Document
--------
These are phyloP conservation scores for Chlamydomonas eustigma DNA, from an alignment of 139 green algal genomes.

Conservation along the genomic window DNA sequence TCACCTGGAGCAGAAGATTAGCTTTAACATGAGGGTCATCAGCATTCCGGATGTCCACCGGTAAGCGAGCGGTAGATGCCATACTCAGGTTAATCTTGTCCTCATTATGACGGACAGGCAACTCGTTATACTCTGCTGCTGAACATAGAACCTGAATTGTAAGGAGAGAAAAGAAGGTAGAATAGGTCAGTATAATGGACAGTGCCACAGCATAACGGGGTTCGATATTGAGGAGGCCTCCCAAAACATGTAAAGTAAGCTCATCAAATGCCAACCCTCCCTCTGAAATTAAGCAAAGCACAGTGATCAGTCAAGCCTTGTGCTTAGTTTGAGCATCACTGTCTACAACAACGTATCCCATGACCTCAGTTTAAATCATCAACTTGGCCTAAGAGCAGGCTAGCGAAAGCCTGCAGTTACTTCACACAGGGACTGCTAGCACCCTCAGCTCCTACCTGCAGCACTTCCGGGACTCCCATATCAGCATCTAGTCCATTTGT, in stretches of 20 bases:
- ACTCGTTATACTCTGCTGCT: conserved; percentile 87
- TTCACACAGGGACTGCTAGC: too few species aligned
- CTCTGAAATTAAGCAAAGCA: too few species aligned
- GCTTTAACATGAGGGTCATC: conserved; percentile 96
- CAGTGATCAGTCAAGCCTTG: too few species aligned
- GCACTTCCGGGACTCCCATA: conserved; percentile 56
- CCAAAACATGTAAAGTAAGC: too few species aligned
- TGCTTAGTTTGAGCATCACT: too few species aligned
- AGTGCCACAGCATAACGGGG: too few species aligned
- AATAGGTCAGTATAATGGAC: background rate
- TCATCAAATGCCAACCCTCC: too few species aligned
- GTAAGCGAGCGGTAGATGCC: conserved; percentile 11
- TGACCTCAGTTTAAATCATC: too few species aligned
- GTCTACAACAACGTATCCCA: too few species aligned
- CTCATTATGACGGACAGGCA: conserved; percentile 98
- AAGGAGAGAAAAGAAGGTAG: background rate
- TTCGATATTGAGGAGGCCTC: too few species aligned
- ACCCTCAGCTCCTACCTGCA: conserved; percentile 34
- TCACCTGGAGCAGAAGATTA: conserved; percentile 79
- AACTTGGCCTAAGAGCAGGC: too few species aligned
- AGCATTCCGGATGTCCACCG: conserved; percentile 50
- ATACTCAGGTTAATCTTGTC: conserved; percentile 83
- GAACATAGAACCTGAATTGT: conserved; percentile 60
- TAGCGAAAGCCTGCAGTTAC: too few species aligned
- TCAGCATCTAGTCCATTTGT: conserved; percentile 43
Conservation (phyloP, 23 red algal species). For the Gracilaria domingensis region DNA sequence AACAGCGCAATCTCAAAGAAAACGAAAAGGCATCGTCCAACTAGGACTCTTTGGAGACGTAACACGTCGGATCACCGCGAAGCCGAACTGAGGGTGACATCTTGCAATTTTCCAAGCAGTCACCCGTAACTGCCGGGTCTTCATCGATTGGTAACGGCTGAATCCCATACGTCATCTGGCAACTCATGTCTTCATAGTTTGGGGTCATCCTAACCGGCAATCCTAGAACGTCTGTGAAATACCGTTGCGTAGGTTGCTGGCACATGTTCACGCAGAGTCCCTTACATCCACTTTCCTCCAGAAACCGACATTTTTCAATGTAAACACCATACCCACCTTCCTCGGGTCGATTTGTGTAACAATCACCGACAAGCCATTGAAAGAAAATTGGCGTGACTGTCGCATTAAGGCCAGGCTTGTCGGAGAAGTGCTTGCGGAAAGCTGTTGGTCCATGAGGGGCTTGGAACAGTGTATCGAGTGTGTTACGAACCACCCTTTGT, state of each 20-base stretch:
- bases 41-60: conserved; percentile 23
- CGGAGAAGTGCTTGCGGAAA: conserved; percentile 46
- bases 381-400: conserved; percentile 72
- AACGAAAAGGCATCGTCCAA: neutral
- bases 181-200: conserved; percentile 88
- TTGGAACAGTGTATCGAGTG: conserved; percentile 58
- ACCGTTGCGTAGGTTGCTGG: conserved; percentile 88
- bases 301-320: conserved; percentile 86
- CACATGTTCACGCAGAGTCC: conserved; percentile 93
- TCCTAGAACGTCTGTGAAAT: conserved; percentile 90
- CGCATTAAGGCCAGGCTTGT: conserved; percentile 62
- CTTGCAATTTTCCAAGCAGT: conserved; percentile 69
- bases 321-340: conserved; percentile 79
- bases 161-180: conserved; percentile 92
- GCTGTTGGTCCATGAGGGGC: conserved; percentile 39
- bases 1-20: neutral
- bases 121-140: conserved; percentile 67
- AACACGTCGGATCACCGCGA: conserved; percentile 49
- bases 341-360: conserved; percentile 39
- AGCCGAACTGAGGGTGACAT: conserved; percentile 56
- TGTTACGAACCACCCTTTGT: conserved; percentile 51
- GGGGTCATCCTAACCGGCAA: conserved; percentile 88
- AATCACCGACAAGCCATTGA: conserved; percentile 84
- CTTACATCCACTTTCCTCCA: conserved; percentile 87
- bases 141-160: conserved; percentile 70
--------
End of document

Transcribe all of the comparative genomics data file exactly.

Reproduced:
These are phyloP conservation scores for Chlamydomonas eustigma DNA, from an alignment of 139 green algal genomes.

Conservation along the genomic window DNA sequence TCACCTGGAGCAGAAGATTAGCTTTAACATGAGGGTCATCAGCATTCCGGATGTCCACCGGTAAGCGAGCGGTAGATGCCATACTCAGGTTAATCTTGTCCTCATTATGACGGACAGGCAACTCGTTATACTCTGCTGCTGAACATAGAACCTGAATTGTAAGGAGAGAAAAGAAGGTAGAATAGGTCAGTATAATGGACAGTGCCACAGCATAACGGGGTTCGATATTGAGGAGGCCTCCCAAAACATGTAAAGTAAGCTCATCAAATGCCAACCCTCCCTCTGAAATTAAGCAAAGCACAGTGATCAGTCAAGCCTTGTGCTTAGTTTGAGCATCACTGTCTACAACAACGTATCCCATGACCTCAGTTTAAATCATCAACTTGGCCTAAGAGCAGGCTAGCGAAAGCCTGCAGTTACTTCACACAGGGACTGCTAGCACCCTCAGCTCCTACCTGCAGCACTTCCGGGACTCCCATATCAGCATCTAGTCCATTTGT, in stretches of 20 bases:
- ACTCGTTATACTCTGCTGCT: conserved; percentile 87
- TTCACACAGGGACTGCTAGC: too few species aligned
- CTCTGAAATTAAGCAAAGCA: too few species aligned
- GCTTTAACATGAGGGTCATC: conserved; percentile 96
- CAGTGATCAGTCAAGCCTTG: too few species aligned
- GCACTTCCGGGACTCCCATA: conserved; percentile 56
- CCAAAACATGTAAAGTAAGC: too few species aligned
- TGCTTAGTTTGAGCATCACT: too few species aligned
- AGTGCCACAGCATAACGGGG: too few species aligned
- AATAGGTCAGTATAATGGAC: background rate
- TCATCAAATGCCAACCCTCC: too few species aligned
- GTAAGCGAGCGGTAGATGCC: conserved; percentile 11
- TGACCTCAGTTTAAATCATC: too few species aligned
- GTCTACAACAACGTATCCCA: too few species aligned
- CTCATTATGACGGACAGGCA: conserved; percentile 98
- AAGGAGAGAAAAGAAGGTAG: background rate
- TTCGATATTGAGGAGGCCTC: too few species aligned
- ACCCTCAGCTCCTACCTGCA: conserved; percentile 34
- TCACCTGGAGCAGAAGATTA: conserved; percentile 79
- AACTTGGCCTAAGAGCAGGC: too few species aligned
- AGCATTCCGGATGTCCACCG: conserved; percentile 50
- ATACTCAGGTTAATCTTGTC: conserved; percentile 83
- GAACATAGAACCTGAATTGT: conserved; percentile 60
- TAGCGAAAGCCTGCAGTTAC: too few species aligned
- TCAGCATCTAGTCCATTTGT: conserved; percentile 43
Conservation (phyloP, 23 red algal species). For the Gracilaria domingensis region DNA sequence AACAGCGCAATCTCAAAGAAAACGAAAAGGCATCGTCCAACTAGGACTCTTTGGAGACGTAACACGTCGGATCACCGCGAAGCCGAACTGAGGGTGACATCTTGCAATTTTCCAAGCAGTCACCCGTAACTGCCGGGTCTTCATCGATTGGTAACGGCTGAATCCCATACGTCATCTGGCAACTCATGTCTTCATAGTTTGGGGTCATCCTAACCGGCAATCCTAGAACGTCTGTGAAATACCGTTGCGTAGGTTGCTGGCACATGTTCACGCAGAGTCCCTTACATCCACTTTCCTCCAGAAACCGACATTTTTCAATGTAAACACCATACCCACCTTCCTCGGGTCGATTTGTGTAACAATCACCGACAAGCCATTGAAAGAAAATTGGCGTGACTGTCGCATTAAGGCCAGGCTTGTCGGAGAAGTGCTTGCGGAAAGCTGTTGGTCCATGAGGGGCTTGGAACAGTGTATCGAGTGTGTTACGAACCACCCTTTGT, state of each 20-base stretch:
- bases 41-60: conserved; percentile 23
- CGGAGAAGTGCTTGCGGAAA: conserved; percentile 46
- bases 381-400: conserved; percentile 72
- AACGAAAAGGCATCGTCCAA: neutral
- bases 181-200: conserved; percentile 88
- TTGGAACAGTGTATCGAGTG: conserved; percentile 58
- ACCGTTGCGTAGGTTGCTGG: conserved; percentile 88
- bases 301-320: conserved; percentile 86
- CACATGTTCACGCAGAGTCC: conserved; percentile 93
- TCCTAGAACGTCTGTGAAAT: conserved; percentile 90
- CGCATTAAGGCCAGGCTTGT: conserved; percentile 62
- CTTGCAATTTTCCAAGCAGT: conserved; percentile 69
- bases 321-340: conserved; percentile 79
- bases 161-180: conserved; percentile 92
- GCTGTTGGTCCATGAGGGGC: conserved; percentile 39
- bases 1-20: neutral
- bases 121-140: conserved; percentile 67
- AACACGTCGGATCACCGCGA: conserved; percentile 49
- bases 341-360: conserved; percentile 39
- AGCCGAACTGAGGGTGACAT: conserved; percentile 56
- TGTTACGAACCACCCTTTGT: conserved; percentile 51
- GGGGTCATCCTAACCGGCAA: conserved; percentile 88
- AATCACCGACAAGCCATTGA: conserved; percentile 84
- CTTACATCCACTTTCCTCCA: conserved; percentile 87
- bases 141-160: conserved; percentile 70